Consumers continue to demand tasty and nutritious products that are produced in an environmentally responsible way. As a result, retailers and foodservice companies have heightened interest in the sustainability of their suppliers, and environmental organizations have ratcheted up their sustainability assessments of industries and businesses.
When consumers grow interested in what is in their food, they read product labels. And when shoppers read product labels that include potassium sorbate, nisin, maltodextrins, carrageenan, sodium benzoate and so on, they put your product back on the shelf.
On both a personal and professional level, I believe dairy foods are perfect just the way they are. The truth is: I don’t want anyone messing with my milk (or cheese or yogurt). Milk is naturally nutrient-rich and although I understand the rationale for adding vitamin D, I don’t think milk needs further assistance — but that’s just me. Or is it?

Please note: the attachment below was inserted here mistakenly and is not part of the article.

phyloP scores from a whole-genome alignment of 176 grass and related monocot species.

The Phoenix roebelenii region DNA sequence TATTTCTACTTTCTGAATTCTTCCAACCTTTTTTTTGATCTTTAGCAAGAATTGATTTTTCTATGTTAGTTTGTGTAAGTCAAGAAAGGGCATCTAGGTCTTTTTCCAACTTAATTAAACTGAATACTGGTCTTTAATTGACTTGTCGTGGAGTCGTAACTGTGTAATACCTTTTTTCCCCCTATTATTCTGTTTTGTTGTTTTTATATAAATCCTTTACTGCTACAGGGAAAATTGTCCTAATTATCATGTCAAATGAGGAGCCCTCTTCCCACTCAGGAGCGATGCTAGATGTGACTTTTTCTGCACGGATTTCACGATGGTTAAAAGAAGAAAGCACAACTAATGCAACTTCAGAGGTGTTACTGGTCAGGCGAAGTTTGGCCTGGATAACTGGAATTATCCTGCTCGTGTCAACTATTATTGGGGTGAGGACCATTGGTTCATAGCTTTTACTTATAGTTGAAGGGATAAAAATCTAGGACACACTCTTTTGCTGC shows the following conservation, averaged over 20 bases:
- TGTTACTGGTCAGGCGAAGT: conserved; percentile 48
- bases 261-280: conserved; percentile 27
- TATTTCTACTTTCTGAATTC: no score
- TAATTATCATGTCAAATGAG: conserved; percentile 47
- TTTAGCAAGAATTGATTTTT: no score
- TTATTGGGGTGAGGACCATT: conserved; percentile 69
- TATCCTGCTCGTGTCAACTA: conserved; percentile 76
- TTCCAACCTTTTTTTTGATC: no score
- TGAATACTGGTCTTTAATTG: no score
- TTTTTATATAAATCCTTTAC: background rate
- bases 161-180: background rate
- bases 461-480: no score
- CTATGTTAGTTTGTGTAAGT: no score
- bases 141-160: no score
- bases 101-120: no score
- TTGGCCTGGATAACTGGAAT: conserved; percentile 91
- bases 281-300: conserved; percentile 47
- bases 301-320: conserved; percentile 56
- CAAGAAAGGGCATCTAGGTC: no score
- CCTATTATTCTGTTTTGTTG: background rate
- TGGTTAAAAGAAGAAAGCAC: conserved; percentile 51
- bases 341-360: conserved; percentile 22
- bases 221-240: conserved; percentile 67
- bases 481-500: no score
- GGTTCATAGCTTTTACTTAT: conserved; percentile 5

How’s the dairy foods business? Which one? If you sell natural cheese or Greek yogurt, then the answer is: Great. If you bottle milk or package ice cream, then the answer might be: Things could be better.
During the past few years, pressure to manufacture good tasting low-fat and reduced-fat options for the foodservice and ingredient industries has grown. New limits and regulations have led to even greater pressure on the dairy industry to produce and manufacture such products. While we face some challenges, the dairy industry has already developed several solutions.
Start with something healthy, and then make it better. That’s the basic recipe for creating a value-added milk-based beverage. Traditionally, the three largest and most active claims about dairy beverages regarded digestive/gut health, heart/cardiovascular health and bone health. But, in recent years, the market has seen many novel dairy beverages that tout energy, immune health, weight control, satiety, anti-aging, skin health, beauty, eye health, joint health, mental acuity and concentration.